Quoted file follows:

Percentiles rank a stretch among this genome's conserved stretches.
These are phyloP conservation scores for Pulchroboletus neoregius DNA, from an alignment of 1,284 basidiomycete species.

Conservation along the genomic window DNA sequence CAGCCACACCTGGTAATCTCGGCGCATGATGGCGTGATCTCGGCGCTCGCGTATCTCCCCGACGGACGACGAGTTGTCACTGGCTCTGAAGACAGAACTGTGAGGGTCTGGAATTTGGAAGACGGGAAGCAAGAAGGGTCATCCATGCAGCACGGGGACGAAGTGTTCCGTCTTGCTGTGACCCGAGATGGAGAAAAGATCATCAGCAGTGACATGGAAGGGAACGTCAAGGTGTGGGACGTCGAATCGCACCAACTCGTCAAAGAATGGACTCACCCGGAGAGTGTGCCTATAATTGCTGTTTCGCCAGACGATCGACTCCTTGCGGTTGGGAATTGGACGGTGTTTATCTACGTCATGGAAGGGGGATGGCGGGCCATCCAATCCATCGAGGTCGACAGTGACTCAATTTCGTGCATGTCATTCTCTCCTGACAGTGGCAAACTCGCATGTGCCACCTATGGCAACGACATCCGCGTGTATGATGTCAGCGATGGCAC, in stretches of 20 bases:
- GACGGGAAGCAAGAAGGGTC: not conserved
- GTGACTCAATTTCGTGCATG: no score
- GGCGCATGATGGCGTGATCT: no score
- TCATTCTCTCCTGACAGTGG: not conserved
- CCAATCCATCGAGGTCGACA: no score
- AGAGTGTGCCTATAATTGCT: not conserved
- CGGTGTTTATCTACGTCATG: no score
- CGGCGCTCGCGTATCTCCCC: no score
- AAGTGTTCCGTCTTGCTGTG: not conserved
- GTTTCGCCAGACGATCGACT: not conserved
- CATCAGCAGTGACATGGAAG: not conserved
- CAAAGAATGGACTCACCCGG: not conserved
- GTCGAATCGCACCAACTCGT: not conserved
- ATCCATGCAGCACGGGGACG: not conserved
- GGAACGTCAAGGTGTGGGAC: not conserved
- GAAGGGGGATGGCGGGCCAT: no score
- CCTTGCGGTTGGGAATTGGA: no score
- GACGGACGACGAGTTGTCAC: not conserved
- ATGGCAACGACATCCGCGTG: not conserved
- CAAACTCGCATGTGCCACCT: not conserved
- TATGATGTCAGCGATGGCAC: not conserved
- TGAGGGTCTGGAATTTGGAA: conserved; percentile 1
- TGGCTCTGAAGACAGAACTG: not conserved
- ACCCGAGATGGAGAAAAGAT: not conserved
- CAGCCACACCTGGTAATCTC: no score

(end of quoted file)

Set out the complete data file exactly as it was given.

Percentiles rank a stretch among this genome's conserved stretches.
These are phyloP conservation scores for Pulchroboletus neoregius DNA, from an alignment of 1,284 basidiomycete species.

Conservation along the genomic window DNA sequence CAGCCACACCTGGTAATCTCGGCGCATGATGGCGTGATCTCGGCGCTCGCGTATCTCCCCGACGGACGACGAGTTGTCACTGGCTCTGAAGACAGAACTGTGAGGGTCTGGAATTTGGAAGACGGGAAGCAAGAAGGGTCATCCATGCAGCACGGGGACGAAGTGTTCCGTCTTGCTGTGACCCGAGATGGAGAAAAGATCATCAGCAGTGACATGGAAGGGAACGTCAAGGTGTGGGACGTCGAATCGCACCAACTCGTCAAAGAATGGACTCACCCGGAGAGTGTGCCTATAATTGCTGTTTCGCCAGACGATCGACTCCTTGCGGTTGGGAATTGGACGGTGTTTATCTACGTCATGGAAGGGGGATGGCGGGCCATCCAATCCATCGAGGTCGACAGTGACTCAATTTCGTGCATGTCATTCTCTCCTGACAGTGGCAAACTCGCATGTGCCACCTATGGCAACGACATCCGCGTGTATGATGTCAGCGATGGCAC, in stretches of 20 bases:
- GACGGGAAGCAAGAAGGGTC: not conserved
- GTGACTCAATTTCGTGCATG: no score
- GGCGCATGATGGCGTGATCT: no score
- TCATTCTCTCCTGACAGTGG: not conserved
- CCAATCCATCGAGGTCGACA: no score
- AGAGTGTGCCTATAATTGCT: not conserved
- CGGTGTTTATCTACGTCATG: no score
- CGGCGCTCGCGTATCTCCCC: no score
- AAGTGTTCCGTCTTGCTGTG: not conserved
- GTTTCGCCAGACGATCGACT: not conserved
- CATCAGCAGTGACATGGAAG: not conserved
- CAAAGAATGGACTCACCCGG: not conserved
- GTCGAATCGCACCAACTCGT: not conserved
- ATCCATGCAGCACGGGGACG: not conserved
- GGAACGTCAAGGTGTGGGAC: not conserved
- GAAGGGGGATGGCGGGCCAT: no score
- CCTTGCGGTTGGGAATTGGA: no score
- GACGGACGACGAGTTGTCAC: not conserved
- ATGGCAACGACATCCGCGTG: not conserved
- CAAACTCGCATGTGCCACCT: not conserved
- TATGATGTCAGCGATGGCAC: not conserved
- TGAGGGTCTGGAATTTGGAA: conserved; percentile 1
- TGGCTCTGAAGACAGAACTG: not conserved
- ACCCGAGATGGAGAAAAGAT: not conserved
- CAGCCACACCTGGTAATCTC: no score